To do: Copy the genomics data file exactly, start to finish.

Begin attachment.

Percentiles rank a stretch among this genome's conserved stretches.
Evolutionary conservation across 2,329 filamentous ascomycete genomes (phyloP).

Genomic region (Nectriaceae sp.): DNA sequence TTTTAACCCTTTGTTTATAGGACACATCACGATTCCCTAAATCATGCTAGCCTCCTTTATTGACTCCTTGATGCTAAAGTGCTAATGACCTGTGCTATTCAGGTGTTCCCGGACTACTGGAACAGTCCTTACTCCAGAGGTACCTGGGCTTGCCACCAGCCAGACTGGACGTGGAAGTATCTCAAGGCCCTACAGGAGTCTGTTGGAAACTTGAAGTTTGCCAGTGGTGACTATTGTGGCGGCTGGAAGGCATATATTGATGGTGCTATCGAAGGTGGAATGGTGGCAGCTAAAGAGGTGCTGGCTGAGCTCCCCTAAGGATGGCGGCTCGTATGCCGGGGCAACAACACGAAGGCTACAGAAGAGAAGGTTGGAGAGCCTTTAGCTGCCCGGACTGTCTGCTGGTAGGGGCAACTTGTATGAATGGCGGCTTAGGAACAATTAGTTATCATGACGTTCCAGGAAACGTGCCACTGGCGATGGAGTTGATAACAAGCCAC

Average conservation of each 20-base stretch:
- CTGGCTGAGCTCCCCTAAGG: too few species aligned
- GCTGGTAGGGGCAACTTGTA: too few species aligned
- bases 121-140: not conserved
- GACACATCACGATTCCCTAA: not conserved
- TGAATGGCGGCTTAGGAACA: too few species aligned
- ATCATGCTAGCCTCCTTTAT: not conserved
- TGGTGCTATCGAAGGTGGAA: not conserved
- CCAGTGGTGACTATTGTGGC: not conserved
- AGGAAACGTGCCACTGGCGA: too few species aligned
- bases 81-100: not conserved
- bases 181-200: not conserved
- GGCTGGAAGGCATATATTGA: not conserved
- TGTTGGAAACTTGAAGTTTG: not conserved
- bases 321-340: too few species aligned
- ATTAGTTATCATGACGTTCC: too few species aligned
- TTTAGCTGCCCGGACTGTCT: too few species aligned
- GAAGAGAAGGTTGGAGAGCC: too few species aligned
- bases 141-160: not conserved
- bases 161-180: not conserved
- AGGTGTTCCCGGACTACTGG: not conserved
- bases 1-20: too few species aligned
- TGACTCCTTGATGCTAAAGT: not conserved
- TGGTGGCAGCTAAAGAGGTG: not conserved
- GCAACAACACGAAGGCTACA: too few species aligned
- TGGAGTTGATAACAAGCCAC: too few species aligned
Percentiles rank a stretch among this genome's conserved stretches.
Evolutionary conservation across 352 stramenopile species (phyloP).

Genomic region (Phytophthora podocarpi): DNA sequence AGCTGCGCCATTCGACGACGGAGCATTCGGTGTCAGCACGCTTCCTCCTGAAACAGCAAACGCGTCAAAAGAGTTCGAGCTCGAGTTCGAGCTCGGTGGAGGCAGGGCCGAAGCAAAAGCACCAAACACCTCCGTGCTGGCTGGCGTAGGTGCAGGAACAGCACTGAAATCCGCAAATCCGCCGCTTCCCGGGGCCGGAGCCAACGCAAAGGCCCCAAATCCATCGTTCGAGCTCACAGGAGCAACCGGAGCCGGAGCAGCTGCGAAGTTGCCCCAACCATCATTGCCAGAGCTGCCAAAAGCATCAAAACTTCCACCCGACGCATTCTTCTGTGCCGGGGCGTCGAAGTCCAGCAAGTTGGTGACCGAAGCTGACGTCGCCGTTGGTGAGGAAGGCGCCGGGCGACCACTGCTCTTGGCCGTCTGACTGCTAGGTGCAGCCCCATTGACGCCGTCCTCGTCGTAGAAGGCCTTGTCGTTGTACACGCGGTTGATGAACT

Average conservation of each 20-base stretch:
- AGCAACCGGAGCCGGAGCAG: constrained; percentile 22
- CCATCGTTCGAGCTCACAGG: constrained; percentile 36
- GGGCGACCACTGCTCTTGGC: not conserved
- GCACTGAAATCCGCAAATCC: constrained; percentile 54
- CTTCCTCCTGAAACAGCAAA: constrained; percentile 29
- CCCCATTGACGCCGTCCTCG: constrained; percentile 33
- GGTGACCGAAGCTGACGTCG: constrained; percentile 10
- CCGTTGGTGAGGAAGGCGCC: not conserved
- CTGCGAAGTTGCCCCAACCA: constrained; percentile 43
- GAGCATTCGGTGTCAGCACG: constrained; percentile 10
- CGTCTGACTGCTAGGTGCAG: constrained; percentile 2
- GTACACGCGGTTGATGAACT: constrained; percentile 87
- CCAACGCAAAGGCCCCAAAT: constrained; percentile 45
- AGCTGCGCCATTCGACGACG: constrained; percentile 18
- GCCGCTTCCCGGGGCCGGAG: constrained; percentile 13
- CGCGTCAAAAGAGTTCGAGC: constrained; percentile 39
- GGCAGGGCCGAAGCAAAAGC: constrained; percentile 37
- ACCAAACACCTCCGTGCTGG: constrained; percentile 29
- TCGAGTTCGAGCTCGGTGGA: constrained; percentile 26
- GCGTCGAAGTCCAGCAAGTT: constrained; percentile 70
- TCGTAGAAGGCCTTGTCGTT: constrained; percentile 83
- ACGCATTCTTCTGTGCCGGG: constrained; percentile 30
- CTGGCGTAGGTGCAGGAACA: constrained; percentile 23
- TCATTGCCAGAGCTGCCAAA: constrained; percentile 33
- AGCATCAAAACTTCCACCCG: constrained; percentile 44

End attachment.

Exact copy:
Percentiles rank a stretch among this genome's conserved stretches.
Evolutionary conservation across 2,329 filamentous ascomycete genomes (phyloP).

Genomic region (Nectriaceae sp.): DNA sequence TTTTAACCCTTTGTTTATAGGACACATCACGATTCCCTAAATCATGCTAGCCTCCTTTATTGACTCCTTGATGCTAAAGTGCTAATGACCTGTGCTATTCAGGTGTTCCCGGACTACTGGAACAGTCCTTACTCCAGAGGTACCTGGGCTTGCCACCAGCCAGACTGGACGTGGAAGTATCTCAAGGCCCTACAGGAGTCTGTTGGAAACTTGAAGTTTGCCAGTGGTGACTATTGTGGCGGCTGGAAGGCATATATTGATGGTGCTATCGAAGGTGGAATGGTGGCAGCTAAAGAGGTGCTGGCTGAGCTCCCCTAAGGATGGCGGCTCGTATGCCGGGGCAACAACACGAAGGCTACAGAAGAGAAGGTTGGAGAGCCTTTAGCTGCCCGGACTGTCTGCTGGTAGGGGCAACTTGTATGAATGGCGGCTTAGGAACAATTAGTTATCATGACGTTCCAGGAAACGTGCCACTGGCGATGGAGTTGATAACAAGCCAC

Average conservation of each 20-base stretch:
- CTGGCTGAGCTCCCCTAAGG: too few species aligned
- GCTGGTAGGGGCAACTTGTA: too few species aligned
- bases 121-140: not conserved
- GACACATCACGATTCCCTAA: not conserved
- TGAATGGCGGCTTAGGAACA: too few species aligned
- ATCATGCTAGCCTCCTTTAT: not conserved
- TGGTGCTATCGAAGGTGGAA: not conserved
- CCAGTGGTGACTATTGTGGC: not conserved
- AGGAAACGTGCCACTGGCGA: too few species aligned
- bases 81-100: not conserved
- bases 181-200: not conserved
- GGCTGGAAGGCATATATTGA: not conserved
- TGTTGGAAACTTGAAGTTTG: not conserved
- bases 321-340: too few species aligned
- ATTAGTTATCATGACGTTCC: too few species aligned
- TTTAGCTGCCCGGACTGTCT: too few species aligned
- GAAGAGAAGGTTGGAGAGCC: too few species aligned
- bases 141-160: not conserved
- bases 161-180: not conserved
- AGGTGTTCCCGGACTACTGG: not conserved
- bases 1-20: too few species aligned
- TGACTCCTTGATGCTAAAGT: not conserved
- TGGTGGCAGCTAAAGAGGTG: not conserved
- GCAACAACACGAAGGCTACA: too few species aligned
- TGGAGTTGATAACAAGCCAC: too few species aligned
Percentiles rank a stretch among this genome's conserved stretches.
Evolutionary conservation across 352 stramenopile species (phyloP).

Genomic region (Phytophthora podocarpi): DNA sequence AGCTGCGCCATTCGACGACGGAGCATTCGGTGTCAGCACGCTTCCTCCTGAAACAGCAAACGCGTCAAAAGAGTTCGAGCTCGAGTTCGAGCTCGGTGGAGGCAGGGCCGAAGCAAAAGCACCAAACACCTCCGTGCTGGCTGGCGTAGGTGCAGGAACAGCACTGAAATCCGCAAATCCGCCGCTTCCCGGGGCCGGAGCCAACGCAAAGGCCCCAAATCCATCGTTCGAGCTCACAGGAGCAACCGGAGCCGGAGCAGCTGCGAAGTTGCCCCAACCATCATTGCCAGAGCTGCCAAAAGCATCAAAACTTCCACCCGACGCATTCTTCTGTGCCGGGGCGTCGAAGTCCAGCAAGTTGGTGACCGAAGCTGACGTCGCCGTTGGTGAGGAAGGCGCCGGGCGACCACTGCTCTTGGCCGTCTGACTGCTAGGTGCAGCCCCATTGACGCCGTCCTCGTCGTAGAAGGCCTTGTCGTTGTACACGCGGTTGATGAACT

Average conservation of each 20-base stretch:
- AGCAACCGGAGCCGGAGCAG: constrained; percentile 22
- CCATCGTTCGAGCTCACAGG: constrained; percentile 36
- GGGCGACCACTGCTCTTGGC: not conserved
- GCACTGAAATCCGCAAATCC: constrained; percentile 54
- CTTCCTCCTGAAACAGCAAA: constrained; percentile 29
- CCCCATTGACGCCGTCCTCG: constrained; percentile 33
- GGTGACCGAAGCTGACGTCG: constrained; percentile 10
- CCGTTGGTGAGGAAGGCGCC: not conserved
- CTGCGAAGTTGCCCCAACCA: constrained; percentile 43
- GAGCATTCGGTGTCAGCACG: constrained; percentile 10
- CGTCTGACTGCTAGGTGCAG: constrained; percentile 2
- GTACACGCGGTTGATGAACT: constrained; percentile 87
- CCAACGCAAAGGCCCCAAAT: constrained; percentile 45
- AGCTGCGCCATTCGACGACG: constrained; percentile 18
- GCCGCTTCCCGGGGCCGGAG: constrained; percentile 13
- CGCGTCAAAAGAGTTCGAGC: constrained; percentile 39
- GGCAGGGCCGAAGCAAAAGC: constrained; percentile 37
- ACCAAACACCTCCGTGCTGG: constrained; percentile 29
- TCGAGTTCGAGCTCGGTGGA: constrained; percentile 26
- GCGTCGAAGTCCAGCAAGTT: constrained; percentile 70
- TCGTAGAAGGCCTTGTCGTT: constrained; percentile 83
- ACGCATTCTTCTGTGCCGGG: constrained; percentile 30
- CTGGCGTAGGTGCAGGAACA: constrained; percentile 23
- TCATTGCCAGAGCTGCCAAA: constrained; percentile 33
- AGCATCAAAACTTCCACCCG: constrained; percentile 44